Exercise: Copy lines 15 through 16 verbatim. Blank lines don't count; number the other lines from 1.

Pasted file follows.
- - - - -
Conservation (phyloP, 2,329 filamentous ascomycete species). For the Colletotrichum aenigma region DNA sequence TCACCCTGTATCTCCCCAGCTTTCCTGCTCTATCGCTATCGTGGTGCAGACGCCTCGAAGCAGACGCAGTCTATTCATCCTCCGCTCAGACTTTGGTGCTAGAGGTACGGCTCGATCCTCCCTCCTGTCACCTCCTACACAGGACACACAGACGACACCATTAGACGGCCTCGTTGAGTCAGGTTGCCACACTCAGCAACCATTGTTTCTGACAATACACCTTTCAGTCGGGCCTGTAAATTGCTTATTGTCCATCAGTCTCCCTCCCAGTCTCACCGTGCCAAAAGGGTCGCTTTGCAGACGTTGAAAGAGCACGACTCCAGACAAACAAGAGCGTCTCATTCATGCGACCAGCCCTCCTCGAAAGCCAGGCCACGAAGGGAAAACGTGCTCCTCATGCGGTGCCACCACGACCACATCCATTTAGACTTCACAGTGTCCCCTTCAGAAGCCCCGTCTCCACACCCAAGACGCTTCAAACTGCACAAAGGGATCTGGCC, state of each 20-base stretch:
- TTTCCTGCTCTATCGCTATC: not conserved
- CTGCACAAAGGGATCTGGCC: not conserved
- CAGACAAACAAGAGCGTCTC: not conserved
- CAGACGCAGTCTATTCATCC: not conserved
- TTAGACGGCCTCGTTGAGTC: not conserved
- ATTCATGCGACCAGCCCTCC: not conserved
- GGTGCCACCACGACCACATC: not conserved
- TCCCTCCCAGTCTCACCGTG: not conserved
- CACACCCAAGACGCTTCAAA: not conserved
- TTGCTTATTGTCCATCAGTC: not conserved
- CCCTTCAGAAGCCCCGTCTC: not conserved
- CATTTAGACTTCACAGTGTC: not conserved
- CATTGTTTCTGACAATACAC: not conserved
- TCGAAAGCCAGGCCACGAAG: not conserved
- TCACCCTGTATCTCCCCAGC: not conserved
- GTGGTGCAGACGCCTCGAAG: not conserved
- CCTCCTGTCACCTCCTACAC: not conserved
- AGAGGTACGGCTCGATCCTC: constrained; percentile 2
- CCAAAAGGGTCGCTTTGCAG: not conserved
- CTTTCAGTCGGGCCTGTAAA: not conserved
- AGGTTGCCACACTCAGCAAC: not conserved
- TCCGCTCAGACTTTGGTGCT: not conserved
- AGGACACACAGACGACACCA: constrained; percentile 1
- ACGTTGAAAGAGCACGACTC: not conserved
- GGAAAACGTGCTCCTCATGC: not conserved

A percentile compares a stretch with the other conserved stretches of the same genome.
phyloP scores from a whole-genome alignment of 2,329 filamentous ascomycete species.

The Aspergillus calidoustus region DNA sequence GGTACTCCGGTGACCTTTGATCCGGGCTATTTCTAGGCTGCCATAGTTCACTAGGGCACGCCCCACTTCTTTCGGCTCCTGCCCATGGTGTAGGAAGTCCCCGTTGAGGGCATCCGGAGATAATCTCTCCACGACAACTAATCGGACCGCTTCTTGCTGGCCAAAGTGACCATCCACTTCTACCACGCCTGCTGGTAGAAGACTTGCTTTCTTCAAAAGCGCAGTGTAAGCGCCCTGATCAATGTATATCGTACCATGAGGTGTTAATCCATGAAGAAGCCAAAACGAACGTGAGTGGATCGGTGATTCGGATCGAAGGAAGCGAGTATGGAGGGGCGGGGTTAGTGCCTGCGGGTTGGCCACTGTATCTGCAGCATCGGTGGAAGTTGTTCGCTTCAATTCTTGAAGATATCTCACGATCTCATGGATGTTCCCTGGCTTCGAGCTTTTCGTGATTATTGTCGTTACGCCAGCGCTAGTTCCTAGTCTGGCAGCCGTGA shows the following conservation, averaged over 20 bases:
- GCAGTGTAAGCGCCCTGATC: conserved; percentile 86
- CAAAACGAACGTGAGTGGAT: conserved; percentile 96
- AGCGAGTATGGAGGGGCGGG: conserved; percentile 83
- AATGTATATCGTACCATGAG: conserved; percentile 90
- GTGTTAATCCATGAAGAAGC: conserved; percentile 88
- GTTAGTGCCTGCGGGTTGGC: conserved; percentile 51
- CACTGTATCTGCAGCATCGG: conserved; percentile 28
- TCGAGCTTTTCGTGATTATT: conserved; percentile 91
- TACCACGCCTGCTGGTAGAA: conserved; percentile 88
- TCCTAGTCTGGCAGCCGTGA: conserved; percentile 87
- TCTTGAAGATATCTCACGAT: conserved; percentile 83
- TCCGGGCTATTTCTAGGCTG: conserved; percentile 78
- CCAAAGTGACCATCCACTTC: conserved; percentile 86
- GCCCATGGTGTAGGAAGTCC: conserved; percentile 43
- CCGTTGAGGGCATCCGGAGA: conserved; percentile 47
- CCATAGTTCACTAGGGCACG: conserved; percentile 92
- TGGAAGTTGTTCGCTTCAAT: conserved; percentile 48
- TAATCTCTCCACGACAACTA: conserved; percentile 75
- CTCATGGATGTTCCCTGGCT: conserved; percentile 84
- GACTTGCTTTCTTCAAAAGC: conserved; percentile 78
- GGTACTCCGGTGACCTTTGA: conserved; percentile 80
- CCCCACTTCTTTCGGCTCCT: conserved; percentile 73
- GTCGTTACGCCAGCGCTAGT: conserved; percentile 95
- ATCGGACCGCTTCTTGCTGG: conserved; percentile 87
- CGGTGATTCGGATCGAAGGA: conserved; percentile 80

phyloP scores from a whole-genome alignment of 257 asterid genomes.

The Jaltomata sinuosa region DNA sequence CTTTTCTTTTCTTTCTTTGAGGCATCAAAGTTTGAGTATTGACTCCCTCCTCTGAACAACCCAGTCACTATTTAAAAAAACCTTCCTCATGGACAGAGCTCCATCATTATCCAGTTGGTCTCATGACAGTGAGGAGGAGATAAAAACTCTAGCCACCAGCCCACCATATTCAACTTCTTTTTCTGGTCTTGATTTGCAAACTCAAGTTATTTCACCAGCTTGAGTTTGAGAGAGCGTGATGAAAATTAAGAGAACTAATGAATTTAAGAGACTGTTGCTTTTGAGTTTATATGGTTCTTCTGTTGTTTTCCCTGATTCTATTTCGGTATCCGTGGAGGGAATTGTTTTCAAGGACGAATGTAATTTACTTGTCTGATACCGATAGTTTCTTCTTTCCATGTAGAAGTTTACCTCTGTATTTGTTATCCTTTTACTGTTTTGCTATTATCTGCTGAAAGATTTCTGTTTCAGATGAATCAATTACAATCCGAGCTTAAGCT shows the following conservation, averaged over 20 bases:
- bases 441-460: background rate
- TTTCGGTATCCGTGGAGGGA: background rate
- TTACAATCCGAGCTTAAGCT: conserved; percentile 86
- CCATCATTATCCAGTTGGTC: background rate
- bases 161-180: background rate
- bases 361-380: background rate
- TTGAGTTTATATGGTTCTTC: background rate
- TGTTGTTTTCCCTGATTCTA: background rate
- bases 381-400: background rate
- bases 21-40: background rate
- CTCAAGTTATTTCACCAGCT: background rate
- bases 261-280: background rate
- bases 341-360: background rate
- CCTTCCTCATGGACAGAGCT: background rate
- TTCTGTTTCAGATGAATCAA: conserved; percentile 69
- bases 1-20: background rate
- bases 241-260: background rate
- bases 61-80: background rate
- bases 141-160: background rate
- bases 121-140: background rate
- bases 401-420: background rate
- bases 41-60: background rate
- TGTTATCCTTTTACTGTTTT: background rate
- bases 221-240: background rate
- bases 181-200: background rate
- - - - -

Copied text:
- TCGAAAGCCAGGCCACGAAG: not conserved
- TCACCCTGTATCTCCCCAGC: not conserved